Williams' Penn.- NY Constitution NatGas Pipe Denial to be Appealed

Williams Cos said on Thursday that they are still supported by their partners in the construction of the Constitution natural gas pipeline and that there would be an appeal for the federal energy regulators decision to prevent the project from being built.

The U.S FERC on Thursday decided that it would not revisit its decision in January where the New York Department of Environmental Conservation (DEC) refused to waive the state’s authority to issue a water quality certification for Constitution under the Clean Water Act.

“Now that the FERC has issued an order on our request for rehearing, we are free to proceed with our petition to the D.C. Circuit Court of Appeals for review of the FERC’s decision,” Williams spokesman said in an email.

Williams argued that the state waives its Clean Water Act certification rights when they fail to act within a reasonable amount of time. Williams filed with the DEC for the water permit in August, withdrew the application, and resubmitted it twice at the DEC’s request.

In April 2016, the DEC denied Williams’s application. After appealing that denial in federal court, the appeals court concluded it lacked jurisdiction and upheld the state’s decision. Supreme Court also declined to review the judgment of the appeals court.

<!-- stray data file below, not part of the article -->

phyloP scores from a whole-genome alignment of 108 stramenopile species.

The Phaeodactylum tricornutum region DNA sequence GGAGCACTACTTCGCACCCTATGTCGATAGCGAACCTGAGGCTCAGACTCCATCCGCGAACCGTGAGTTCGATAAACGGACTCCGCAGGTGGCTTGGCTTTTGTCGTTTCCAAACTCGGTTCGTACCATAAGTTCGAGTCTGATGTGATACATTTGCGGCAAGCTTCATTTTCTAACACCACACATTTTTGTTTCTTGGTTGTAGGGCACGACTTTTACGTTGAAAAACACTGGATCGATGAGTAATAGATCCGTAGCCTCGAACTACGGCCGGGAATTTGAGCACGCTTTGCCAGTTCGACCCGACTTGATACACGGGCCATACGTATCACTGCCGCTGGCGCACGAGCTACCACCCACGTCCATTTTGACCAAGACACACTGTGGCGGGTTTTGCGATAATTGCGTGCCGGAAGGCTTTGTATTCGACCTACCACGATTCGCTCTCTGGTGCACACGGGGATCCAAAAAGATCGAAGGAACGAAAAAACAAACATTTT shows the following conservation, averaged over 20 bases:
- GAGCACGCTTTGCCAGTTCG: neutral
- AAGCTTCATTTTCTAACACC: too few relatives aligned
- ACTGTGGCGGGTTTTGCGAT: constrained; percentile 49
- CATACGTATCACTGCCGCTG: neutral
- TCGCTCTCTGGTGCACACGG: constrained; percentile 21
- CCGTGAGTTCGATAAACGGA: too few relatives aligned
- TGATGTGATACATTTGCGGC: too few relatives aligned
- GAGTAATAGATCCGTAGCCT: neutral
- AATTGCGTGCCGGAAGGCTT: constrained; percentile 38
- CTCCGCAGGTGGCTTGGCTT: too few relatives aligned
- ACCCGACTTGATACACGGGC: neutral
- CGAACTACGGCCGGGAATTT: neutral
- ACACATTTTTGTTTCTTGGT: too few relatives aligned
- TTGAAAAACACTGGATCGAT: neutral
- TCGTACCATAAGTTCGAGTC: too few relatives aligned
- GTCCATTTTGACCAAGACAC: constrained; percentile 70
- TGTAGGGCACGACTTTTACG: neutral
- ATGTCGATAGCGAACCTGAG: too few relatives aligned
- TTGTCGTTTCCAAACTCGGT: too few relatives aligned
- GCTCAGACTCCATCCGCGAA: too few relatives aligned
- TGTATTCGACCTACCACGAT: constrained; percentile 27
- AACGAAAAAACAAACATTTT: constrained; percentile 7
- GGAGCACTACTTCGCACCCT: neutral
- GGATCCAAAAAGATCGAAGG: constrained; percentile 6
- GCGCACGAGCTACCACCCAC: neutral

If built, the pipeline would transport 0.65 billion cubic feet per day across 125-miles of pipeline.

With the delays, Williams initial estimated costs went from $684 million to as high as $875 million, according to local newspapers.

Williams said it would take close to a year to finish building the pipeline after it receives necessary approvals.



Energy Transfer and Williams Merger Fails; Six Williams Board Members Resign

Just a day after Energy Transfer backed out of the $33 billion acquisition of Williams, nearly half of Williams’ board members resigned after a failed attempt to oust Williams’ CEO Alan Armstrong.

Former board member Eric Mandelblatt stated in a public letter that he and five other board members quit Thursday after the current board members were against pushing out Armstrong who Mandelblatt said is “incapable” of increasing shareholder value and “lacks the necessary judgment and character” that is needed to lead Williams after the turmoil with Energy Transfer.

The merger of Energy Transfer and Williams would have created one of the country’s largest pipeline companies. As the oil and gas prices continued to plummet last year and into this year, Energy Transfer no longer found the merger feasible and formally called off its deal to buy Williams on Wednesday.

Believing Energy Transfer is breaching contract by ending the deal, Williams will seek damages against the company that could be up to $10 billion.